On #goals

I used to really hate the Proverbs 31 Woman. I mean, the whole passage starts off with “A wife of noble character who can find?” Some guy complaining about how he can’t find a good girl; instantly I’m turning the page. And don’t even get me started with all the “She makes linen garments” and “She brings her husband good” stuff. This Proverbs 31 chick always seemed so demure and passive and put together in ways that I could never be. She is perfect and I am a hurricane.

But recently, God has been working on this stubborn, sassy heart of mine and I’ve begun to see her in a different light. I used to get really caught up on the fact that she is only appreciated in the context of her husband. I am a Strong Independent Woman; how am I supposed to relate to this woman? But I think all of that husband stuff is secondary to who she is.

She is hardworking and determined. She is a provider. She has a generous heart. She is talented. She is strong and dignified. And then there’s the part that I’m pretty sure God put in there just for me: She laughs without fear of the future.

There’s this popular hashtag on social media, #goals, that people like to use to indicate that something is an inspiration to them. #couplegoals or #fitnessgoals or #teachergoals; the list goes on. It’s a compliment, an indication of admiration.

The Proverbs 31 Woman is real #goals. It’s so wonderfully cliché of me to even say, but oh my goodness, I mean it. I no longer see her as a conservative’s attempt to tone me down but rather as an inspiration to work towards. Who better to aspire to be than this amazing, God-fearing woman? The way I read it, she’s intense and passionate and driven and I’d bet you money that she was a hurricane just like me. 

 

On Finding Home

Out on the playground of my elementary school, there’s this big old tree that’s really a whole bunch of trees all smooshed up and growing together. The roots of the tree are tangled around each other, stretching out towards all corners of the grassy yard, like hands reaching for something more. I love that tree. I spent many a recess hiding between its multitude of trunks or balancing on the roots or sitting at its feet. That tree is beautiful, so rooted and firm in its existence.

Your twenties are a weird time. Everything you once knew to be true is somehow not quite right anymore. The axis of your life is just a bit too tilted all of a sudden. There’s so much uncertainty and questioning and rootlessness.

People like to say that young people are selfish. We are on some Grand Quest to Find Ourselves, they claim, concerned mainly with following the whims of our wanderlust and doing weird things to our hair and living in tiny houses.

But I don’t think that’s it. I don’t think we’re being selfish at all.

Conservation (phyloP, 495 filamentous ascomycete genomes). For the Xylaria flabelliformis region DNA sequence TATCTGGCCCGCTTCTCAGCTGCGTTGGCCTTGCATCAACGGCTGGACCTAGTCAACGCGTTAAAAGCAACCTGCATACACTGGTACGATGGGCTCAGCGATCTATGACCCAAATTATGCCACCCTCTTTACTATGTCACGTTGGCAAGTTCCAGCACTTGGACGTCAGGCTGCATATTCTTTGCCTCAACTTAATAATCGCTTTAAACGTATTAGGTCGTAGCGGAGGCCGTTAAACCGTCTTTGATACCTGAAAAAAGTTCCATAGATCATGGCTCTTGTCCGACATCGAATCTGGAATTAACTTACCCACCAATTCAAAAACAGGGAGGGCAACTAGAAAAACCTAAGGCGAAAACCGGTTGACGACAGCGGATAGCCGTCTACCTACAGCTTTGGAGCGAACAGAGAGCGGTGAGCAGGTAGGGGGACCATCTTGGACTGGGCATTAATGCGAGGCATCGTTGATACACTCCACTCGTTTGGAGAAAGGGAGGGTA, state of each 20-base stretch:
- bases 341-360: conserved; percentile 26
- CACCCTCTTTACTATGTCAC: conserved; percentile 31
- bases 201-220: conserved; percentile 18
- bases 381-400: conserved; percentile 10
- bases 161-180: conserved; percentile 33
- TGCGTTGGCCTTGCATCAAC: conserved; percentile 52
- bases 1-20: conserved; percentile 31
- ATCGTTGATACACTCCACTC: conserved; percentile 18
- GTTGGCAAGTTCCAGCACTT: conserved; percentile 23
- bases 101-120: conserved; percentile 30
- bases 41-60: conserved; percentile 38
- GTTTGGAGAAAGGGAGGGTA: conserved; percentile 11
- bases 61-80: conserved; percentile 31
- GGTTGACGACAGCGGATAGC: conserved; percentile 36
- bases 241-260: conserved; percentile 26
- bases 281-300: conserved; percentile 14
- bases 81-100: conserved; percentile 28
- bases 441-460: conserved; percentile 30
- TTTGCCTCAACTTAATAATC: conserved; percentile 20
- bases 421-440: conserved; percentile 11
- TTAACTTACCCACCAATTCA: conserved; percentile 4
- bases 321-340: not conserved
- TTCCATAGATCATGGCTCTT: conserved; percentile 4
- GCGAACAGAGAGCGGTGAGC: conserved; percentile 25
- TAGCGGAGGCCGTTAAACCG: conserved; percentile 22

I think we’re all just looking for home again. We are trying to combat that rootlessness, that untethered feeling we’re all fighting. We left home, and worked so hard to do so, but now we’re a little lost. We’re looking for comfort and familiarity and love. We’re looking for home.

Through the affected haze of grandeur that my generation loves to hide under, we recognize one harsh reality: we can’t go back home. The home we once knew has changed too much, or we’ve changed too much, or we’ve both changed and not in the same way. We have so much fondness for our childhood homes, for our roots, but now at twenty two, we have to try to find home on our own.

And so we travel and dream and pray to God to make some sort of real connection in this over-connected world. We’re not on a quest to find ourselves; we’re on a journey to find a place to land.

I’ll be honest with you; it’s a pretty daunting journey. It’s hard to navigate the new and different and stressful to pick out the pieces that bring you closer to home. It’s a patchwork quilt of experiences and passions and missteps sewn together with hard, hard work.

For me, it’s gold glitter tape and homemade stickers. It’s driving (finally, finally driving) all alone and singing fearlessly. Or when my heart stops for just a second at the thought of holding a child’s hand through their final breath. Or those people who look at me and really see me and say “Where have you been my whole life?” Or discovering the music my dad listened to as a kid. That’s my home. I have found comfort in my quirks, familiarity in using my gifts, and love in unexpected friendships.

Every time I go back to my mom’s, I drive past that tree. It’s smaller now than in my memories, and looking barer each year, but it’s still there, roots tangled deep into the earth. More than anything, I want to turn my patchwork quilt into that tree. I want to be rooted, confident in who God created me to be.

Your twenties are a weird time and I think that’s how it’s supposed to be. Because when we finally do find it, home, oh how sweet it will be.